• How might Asian cultural values help individuals in Christian communities better comprehend and respond to the current sociocultural climate impacting Asians and Asian Americans? Could cultural values hinder such engagement, at times?
  • Fill out a measure of Asian cultural values and reflect on your “scores.” Compare your numbers to Asian and/or non-Asian published norms. Tell stories from your life to illustrate your socialization into those cultural values. As applicable, describe how your socialization intersected with your Christian faith development.
  • Debate the pros and cons of ONE of the cultural values that we discussed in class, with the understanding that cultural values are not inherently bad or good; at the same time, these can be distorted to inflict real harm, or applied to foster human flourishing.
  • Find Biblical examples of warnings against and encouragements toward the cultural values discussed in class. Address ONE of the values in depth. For example, what does the Bible say about humility? (Many things!) What about family recognition through achievement? How might  Christian perspectives align or not align with what is found in the psychological sciences about the mental health correlates of the cultural value that you are reflecting on?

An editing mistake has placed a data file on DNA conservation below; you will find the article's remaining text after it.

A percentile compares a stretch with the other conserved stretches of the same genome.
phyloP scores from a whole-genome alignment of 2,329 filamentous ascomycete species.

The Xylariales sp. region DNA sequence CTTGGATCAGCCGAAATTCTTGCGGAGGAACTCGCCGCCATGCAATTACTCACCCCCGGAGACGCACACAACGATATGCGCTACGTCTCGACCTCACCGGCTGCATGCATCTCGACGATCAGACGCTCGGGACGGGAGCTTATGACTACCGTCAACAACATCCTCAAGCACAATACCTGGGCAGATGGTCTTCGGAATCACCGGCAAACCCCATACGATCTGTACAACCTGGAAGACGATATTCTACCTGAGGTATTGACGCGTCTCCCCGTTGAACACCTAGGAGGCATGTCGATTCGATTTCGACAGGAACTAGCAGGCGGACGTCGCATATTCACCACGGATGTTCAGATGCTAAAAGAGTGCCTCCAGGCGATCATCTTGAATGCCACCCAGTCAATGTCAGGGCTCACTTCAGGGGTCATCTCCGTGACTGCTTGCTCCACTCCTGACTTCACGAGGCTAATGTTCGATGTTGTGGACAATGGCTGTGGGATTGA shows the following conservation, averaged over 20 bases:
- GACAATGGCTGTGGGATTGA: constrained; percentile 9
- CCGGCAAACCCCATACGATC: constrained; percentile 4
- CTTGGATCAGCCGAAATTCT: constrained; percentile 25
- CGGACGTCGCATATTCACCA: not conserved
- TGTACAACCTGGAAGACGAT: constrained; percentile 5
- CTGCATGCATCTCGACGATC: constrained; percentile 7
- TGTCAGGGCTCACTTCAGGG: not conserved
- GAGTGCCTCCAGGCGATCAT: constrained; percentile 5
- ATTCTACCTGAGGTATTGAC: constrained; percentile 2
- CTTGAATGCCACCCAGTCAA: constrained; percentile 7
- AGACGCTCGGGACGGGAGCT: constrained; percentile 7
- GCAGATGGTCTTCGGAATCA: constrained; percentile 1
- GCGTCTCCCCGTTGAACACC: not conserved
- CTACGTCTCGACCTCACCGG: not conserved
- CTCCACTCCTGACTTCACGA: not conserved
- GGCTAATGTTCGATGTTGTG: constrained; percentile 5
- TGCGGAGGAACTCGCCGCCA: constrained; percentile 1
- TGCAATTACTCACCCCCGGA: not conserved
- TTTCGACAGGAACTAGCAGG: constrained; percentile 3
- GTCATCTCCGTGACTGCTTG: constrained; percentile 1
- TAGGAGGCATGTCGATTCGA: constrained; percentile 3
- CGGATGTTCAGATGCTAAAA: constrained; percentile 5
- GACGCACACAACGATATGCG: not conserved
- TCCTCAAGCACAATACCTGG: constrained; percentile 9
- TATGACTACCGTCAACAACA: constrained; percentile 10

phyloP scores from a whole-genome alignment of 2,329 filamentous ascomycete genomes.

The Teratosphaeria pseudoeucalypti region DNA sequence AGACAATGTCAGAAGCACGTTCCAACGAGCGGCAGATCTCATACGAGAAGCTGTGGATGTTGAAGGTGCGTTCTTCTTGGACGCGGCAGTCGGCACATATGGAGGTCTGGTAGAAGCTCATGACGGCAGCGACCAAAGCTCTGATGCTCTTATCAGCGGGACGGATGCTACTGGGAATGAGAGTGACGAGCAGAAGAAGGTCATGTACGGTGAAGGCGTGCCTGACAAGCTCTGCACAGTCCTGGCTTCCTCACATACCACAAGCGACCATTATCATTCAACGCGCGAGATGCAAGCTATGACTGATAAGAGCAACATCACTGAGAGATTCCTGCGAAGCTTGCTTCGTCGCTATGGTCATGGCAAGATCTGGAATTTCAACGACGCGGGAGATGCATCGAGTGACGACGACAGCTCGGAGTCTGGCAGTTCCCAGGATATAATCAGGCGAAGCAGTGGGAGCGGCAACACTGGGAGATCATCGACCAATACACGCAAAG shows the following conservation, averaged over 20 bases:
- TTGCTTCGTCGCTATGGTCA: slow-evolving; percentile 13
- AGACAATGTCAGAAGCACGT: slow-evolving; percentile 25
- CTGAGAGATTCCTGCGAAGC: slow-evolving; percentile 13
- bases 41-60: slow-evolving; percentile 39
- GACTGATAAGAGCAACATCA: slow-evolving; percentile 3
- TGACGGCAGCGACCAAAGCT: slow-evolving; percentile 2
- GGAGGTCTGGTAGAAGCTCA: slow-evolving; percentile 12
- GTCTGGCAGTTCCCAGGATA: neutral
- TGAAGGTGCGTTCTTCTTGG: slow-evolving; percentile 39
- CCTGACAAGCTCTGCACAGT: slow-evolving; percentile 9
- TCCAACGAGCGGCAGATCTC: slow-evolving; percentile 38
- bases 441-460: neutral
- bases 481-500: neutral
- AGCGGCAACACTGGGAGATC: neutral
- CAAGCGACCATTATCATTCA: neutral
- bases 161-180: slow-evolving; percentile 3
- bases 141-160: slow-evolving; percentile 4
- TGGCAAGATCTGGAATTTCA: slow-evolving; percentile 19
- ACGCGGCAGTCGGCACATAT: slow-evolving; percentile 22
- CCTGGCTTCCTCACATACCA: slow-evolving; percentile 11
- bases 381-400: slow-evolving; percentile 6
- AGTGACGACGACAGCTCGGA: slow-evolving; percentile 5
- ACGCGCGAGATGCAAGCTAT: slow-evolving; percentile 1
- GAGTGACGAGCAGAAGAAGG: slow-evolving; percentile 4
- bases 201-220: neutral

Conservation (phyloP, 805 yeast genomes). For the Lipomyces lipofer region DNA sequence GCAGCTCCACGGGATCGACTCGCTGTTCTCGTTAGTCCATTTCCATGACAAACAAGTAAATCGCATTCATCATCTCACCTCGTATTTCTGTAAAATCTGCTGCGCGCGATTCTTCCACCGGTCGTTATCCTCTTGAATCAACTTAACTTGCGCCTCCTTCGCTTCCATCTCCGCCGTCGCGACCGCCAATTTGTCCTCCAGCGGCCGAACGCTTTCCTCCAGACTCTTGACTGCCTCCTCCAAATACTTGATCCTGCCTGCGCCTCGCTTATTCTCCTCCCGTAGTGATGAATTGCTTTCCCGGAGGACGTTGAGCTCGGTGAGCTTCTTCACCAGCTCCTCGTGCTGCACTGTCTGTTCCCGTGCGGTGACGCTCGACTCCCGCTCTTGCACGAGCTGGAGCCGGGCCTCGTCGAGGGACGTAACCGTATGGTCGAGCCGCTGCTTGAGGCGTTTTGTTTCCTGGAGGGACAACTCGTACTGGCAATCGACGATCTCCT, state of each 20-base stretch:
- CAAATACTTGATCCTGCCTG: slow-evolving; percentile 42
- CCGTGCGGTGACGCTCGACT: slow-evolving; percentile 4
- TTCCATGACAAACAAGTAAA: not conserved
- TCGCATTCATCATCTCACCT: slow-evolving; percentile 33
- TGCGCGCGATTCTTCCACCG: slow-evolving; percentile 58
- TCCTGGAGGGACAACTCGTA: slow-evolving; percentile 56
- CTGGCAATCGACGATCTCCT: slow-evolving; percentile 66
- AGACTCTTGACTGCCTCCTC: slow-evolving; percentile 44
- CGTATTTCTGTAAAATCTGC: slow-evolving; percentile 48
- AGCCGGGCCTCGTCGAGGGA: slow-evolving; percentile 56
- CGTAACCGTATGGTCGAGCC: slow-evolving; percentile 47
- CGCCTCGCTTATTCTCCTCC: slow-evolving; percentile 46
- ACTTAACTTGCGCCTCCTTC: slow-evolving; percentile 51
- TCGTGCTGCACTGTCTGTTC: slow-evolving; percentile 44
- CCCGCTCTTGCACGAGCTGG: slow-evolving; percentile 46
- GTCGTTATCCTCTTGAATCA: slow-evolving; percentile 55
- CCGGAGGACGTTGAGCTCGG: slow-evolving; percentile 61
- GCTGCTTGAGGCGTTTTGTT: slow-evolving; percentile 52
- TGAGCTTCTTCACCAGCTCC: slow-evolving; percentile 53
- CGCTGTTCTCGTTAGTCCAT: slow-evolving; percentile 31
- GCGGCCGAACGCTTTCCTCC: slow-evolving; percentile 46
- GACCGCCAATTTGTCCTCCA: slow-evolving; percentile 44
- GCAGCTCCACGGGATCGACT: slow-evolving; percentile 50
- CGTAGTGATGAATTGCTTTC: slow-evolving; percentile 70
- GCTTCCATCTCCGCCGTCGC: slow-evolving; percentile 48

To repeat, these are only a few ideas from one Christian scholar about how assignments might be designed around Asian cultural values. And again, they are largely confined to the field of psychology. But I pray that Christian scholars from other disciplines reading this blog will be inspired to intentionally talk to their students about Asian cultural values during the month of May, and that they might even take the step of creating some assignments that will actively engage the minds and hearts of their students in learning more about Asian values that intersect with the key ideas of their academic discipline.


  1. Jeffrey Scott Mio, Lori A. Barker, Melanie M. Domenech Rodriguez, and John Gonzalez, Multicultural Psychology: Understanding Our Diverse Communities, 5th edition (New York: Oxford University Press, 2020).
  2. Bryan S. K. Kim, Lisa C. Li, and Gladys F. Ng. “The Asian American Values Scale–Multidimensional: Development, Reliability, and Validity,” Cultural Diversity and Ethnic Minority Psychology 11, no. 3 (2005): 187-201.

Paul Y. Kim

Seattle Pacific University
Paul Youngbin Kim is Professor of Psychology in the School of Psychology, Family, and Community at Seattle Pacific University